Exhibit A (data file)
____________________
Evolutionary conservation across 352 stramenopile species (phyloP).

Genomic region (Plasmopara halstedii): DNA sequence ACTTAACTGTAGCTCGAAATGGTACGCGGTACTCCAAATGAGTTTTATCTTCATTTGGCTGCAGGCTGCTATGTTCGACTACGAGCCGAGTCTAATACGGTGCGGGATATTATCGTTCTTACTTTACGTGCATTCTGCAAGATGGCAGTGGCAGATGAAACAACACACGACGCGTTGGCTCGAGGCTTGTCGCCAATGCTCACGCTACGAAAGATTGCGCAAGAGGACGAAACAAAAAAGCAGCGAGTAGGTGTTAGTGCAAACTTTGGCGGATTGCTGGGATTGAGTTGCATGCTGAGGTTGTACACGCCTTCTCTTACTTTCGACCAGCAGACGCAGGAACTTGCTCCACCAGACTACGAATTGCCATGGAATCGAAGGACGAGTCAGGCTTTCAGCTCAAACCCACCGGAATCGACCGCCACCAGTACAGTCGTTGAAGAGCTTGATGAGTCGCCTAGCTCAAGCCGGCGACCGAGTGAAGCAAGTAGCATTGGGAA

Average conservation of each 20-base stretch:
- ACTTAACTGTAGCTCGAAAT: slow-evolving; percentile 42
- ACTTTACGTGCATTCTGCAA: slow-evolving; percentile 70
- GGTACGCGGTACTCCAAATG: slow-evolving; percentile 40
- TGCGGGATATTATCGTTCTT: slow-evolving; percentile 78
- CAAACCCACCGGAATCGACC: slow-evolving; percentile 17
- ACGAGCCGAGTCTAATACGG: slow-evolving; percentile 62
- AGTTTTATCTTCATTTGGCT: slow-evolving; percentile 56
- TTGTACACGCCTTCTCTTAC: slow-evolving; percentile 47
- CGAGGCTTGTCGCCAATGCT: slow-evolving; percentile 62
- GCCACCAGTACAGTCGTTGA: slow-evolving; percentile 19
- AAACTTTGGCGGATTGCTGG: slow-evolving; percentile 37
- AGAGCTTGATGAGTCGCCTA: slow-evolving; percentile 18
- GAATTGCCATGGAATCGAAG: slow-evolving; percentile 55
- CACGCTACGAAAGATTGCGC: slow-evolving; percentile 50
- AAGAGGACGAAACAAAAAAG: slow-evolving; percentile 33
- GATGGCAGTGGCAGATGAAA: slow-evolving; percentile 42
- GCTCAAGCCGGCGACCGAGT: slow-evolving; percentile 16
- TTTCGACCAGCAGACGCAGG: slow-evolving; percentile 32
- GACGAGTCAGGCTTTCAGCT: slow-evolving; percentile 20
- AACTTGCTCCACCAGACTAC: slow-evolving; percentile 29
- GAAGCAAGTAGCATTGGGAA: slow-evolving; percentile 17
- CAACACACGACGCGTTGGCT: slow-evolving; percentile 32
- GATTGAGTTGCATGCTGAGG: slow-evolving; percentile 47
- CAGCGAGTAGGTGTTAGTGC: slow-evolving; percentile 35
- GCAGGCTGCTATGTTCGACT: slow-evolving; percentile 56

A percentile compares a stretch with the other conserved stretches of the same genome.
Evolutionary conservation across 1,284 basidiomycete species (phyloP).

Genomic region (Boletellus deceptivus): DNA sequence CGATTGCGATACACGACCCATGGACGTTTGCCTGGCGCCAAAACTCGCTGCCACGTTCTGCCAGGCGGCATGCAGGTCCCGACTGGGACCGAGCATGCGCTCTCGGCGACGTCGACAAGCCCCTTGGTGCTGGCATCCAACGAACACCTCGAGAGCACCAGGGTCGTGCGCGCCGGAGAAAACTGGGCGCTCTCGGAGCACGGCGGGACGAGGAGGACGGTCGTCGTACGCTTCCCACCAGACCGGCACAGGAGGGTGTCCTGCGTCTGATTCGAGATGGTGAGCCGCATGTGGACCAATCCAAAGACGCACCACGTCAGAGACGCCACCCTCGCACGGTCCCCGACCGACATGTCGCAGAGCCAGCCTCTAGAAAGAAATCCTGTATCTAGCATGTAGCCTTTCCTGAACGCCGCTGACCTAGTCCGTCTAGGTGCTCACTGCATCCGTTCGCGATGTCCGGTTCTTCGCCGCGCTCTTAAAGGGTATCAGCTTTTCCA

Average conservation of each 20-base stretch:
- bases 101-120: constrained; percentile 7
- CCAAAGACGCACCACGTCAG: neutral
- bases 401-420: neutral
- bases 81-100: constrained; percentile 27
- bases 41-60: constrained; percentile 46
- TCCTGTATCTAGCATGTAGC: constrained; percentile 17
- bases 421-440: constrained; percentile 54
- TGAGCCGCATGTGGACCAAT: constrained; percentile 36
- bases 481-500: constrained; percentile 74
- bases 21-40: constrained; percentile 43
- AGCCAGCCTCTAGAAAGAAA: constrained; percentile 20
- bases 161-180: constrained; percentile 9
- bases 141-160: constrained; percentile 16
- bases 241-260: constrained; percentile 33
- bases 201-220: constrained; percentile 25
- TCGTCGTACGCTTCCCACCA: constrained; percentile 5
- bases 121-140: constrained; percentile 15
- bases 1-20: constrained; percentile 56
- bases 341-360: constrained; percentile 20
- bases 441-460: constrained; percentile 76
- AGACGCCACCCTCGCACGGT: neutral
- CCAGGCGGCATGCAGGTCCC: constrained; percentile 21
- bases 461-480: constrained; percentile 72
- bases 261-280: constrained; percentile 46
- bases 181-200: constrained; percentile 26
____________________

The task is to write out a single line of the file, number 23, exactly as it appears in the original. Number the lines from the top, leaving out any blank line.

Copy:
- AACTTGCTCCACCAGACTAC: slow-evolving; percentile 29